The Reserve Bank of India first said that an Aadhaar letter containing name, address and Aadhaar number could be exclusively used as a 'know your customer' document for opening 'small' accounts, but later clarified that other accounts could also qualify, writes Subir Roy.
The disbursement of subsidies through direct cash transfers is round the corner.
It will begin in 51 districts in the new year, just over a month away, and in half the country in four months' time.
So it is important to ask: do we have the capability to take on this job, and will it be a good thing?
Something new need not be fool-proof (virtually nothing in human affairs is) in order for it to be tried out. It is enough if a well-tested innovation is clearly superior to present practice, for it to be ushered in.
Innovations need to be tried out in various parts of the country as pilot projects; and those that are demonstrably functional should be adopted everywhere.
That's the way the Chinese go about ushering in innovations in policy and practice.
To answer the first of the two questions posed above, Aadhaar -- which will be at the core of the direct transfer process -- has so far performed creditably, both in speed of roll-out and reliability.
The technology of biometric recording of identity (10 fingers and iris) and the success of checking online for duplication have been found to be over 99 per cent accurate.
The technology may be OK, but what about the banking system through which the cash will be transferred?
The Reserve Bank of India first said that an Aadhaar letter containing name, address and Aadhaar number could be exclusively used as a 'know your customer' document for opening 'small' accounts, but later clarified that other accounts could also qualify.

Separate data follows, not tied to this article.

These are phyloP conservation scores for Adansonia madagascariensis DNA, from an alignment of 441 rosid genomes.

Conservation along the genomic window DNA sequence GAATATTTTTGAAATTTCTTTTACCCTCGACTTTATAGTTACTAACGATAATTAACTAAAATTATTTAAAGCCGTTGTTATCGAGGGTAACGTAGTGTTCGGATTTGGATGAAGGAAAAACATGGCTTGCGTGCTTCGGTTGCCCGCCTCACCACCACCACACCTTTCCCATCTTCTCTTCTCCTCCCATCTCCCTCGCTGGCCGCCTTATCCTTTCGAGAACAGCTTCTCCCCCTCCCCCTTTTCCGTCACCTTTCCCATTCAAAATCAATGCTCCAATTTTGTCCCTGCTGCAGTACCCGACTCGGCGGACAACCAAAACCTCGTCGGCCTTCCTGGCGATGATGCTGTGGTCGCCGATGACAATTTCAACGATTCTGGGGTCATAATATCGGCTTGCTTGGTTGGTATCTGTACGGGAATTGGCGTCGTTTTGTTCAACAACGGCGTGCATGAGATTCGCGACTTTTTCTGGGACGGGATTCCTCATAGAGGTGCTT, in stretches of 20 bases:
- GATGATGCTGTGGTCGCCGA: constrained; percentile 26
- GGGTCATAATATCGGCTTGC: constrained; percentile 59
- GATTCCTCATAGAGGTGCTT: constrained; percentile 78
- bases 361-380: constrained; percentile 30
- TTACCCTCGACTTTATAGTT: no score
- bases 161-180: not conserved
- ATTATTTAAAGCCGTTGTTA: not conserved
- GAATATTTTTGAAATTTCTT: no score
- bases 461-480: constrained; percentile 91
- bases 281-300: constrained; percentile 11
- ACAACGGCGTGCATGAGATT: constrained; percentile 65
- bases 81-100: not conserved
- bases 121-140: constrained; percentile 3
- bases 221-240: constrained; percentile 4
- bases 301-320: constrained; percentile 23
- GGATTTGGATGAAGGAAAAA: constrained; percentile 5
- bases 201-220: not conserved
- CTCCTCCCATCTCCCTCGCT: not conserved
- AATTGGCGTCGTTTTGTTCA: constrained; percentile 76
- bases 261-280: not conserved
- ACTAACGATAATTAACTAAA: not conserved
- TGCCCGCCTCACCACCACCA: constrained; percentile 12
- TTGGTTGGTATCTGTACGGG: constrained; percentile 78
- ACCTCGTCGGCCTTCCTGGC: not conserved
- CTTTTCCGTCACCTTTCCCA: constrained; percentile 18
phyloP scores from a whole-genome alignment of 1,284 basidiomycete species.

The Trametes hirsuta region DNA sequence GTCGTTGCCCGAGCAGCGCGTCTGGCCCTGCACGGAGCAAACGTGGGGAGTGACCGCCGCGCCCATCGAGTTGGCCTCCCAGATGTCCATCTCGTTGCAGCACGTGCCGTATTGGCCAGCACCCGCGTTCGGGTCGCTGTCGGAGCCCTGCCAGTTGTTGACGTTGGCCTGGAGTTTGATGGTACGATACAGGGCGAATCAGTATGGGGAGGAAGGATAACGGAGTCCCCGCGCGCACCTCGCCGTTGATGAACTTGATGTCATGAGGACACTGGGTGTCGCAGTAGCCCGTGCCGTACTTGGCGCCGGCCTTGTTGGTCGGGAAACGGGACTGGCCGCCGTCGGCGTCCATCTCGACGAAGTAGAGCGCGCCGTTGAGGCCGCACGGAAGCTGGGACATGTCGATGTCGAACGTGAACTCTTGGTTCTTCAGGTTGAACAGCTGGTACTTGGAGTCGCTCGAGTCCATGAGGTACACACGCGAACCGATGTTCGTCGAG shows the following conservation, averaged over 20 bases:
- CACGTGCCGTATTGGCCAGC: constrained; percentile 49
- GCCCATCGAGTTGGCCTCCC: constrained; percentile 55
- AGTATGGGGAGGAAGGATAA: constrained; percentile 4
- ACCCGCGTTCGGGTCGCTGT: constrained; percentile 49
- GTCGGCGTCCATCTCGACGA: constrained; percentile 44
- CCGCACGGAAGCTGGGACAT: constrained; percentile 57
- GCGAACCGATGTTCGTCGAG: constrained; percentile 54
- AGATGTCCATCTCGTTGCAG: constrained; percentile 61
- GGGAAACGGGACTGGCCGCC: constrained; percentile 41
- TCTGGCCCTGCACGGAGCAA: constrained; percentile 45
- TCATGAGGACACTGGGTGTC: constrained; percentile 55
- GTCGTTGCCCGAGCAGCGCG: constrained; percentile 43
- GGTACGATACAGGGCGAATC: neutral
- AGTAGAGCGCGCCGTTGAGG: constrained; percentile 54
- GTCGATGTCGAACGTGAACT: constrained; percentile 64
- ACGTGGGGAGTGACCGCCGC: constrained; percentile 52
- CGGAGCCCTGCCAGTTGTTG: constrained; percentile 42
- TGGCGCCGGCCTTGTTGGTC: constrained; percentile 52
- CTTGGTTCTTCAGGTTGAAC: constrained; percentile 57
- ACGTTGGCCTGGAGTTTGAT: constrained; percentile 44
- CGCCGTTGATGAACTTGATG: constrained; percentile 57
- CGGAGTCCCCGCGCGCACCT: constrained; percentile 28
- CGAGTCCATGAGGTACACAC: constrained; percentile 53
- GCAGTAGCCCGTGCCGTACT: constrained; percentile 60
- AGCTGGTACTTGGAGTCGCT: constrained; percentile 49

But there is an issue over proof of address.
The clarification ends by saying that banks must continue to get proof of current address.
No wonder there is confusion among banks as to whether Aadhaar is a valid proof of address.
Cash transfer is dependent on access to a bank account.
According to a survey, not more than 18 per cent of rural Indians (28 per cent of rural men and a mere six per cent of rural women) have bank accounts.
Banks through business correspondents armed with micro-ATMs are seeking to bridge this gap.
But spreading financial inclusion comprehensively is a long haul.
A finance ministry official has said that where there is no Aadhaar the voter's identity card can be used as a KYC document until Aadhaar coverage is complete.
Then why wait for Aadhaar at all?
Most importantly, so long as large numbers of villagers remain illiterate and unable to negotiate officialdom (banks are a part of that), there will be a role for touts -- hence the risk of the poor being deprived of a part of the cash.
The whole issue over proof of address is unreal.
The poorest Indians, pavement dwellers in cities and migrant labour from the countryside, have no residence worth the name.
For Aadhaar enrollment proof of residence can also be certified by a group leader.
But it would take some effort to use this route to cover most poor Indians without a proper residence.
And direct cash transfers, being speedily pushed through in the run-up to the 2014 elections, are meant to reduce inefficiencies in subsidising the poor.
Then, cash transfer is targeted at the poor -- but Aadhaar has no role in identifying the poor.
As has now been made explicit by the Union finance ministry itself, Aadhaar only established identity (eliminating fraud through misrepresentation and duplication).
Whether a recipient is really poor and whether most of the poor are included are separate issues.
So there are still big holes in efficiently distributing subsidies through direct cash transfer.
In some states, the size of below-poverty line lists looks absurd in comparison to their number of households.
Eliminating impersonation and duplication is a gain.
But how big is it, and is it enough to offset the doubts?
On whether direct cash transfer is a good thing, Harvard economics professor Abhijit Banerjee, who has done pioneering work in finding out what the poor want and how they have innovated, has asked whether they are good at spending cash.
The most obvious scenario that comes to mind is a head of household taking cereal money and spending it on country liquor.
But, considering the scale of leakage from the public distribution system, it is a net gain if this stops and a small fraction of the cash transferred gets misspent.
All this is not to say that direct cash transfer through Aadhaar is not a good idea, but to say that there is a long way to go before we can say that we have something going that is a distinct improvement over what has been the order of the day so far.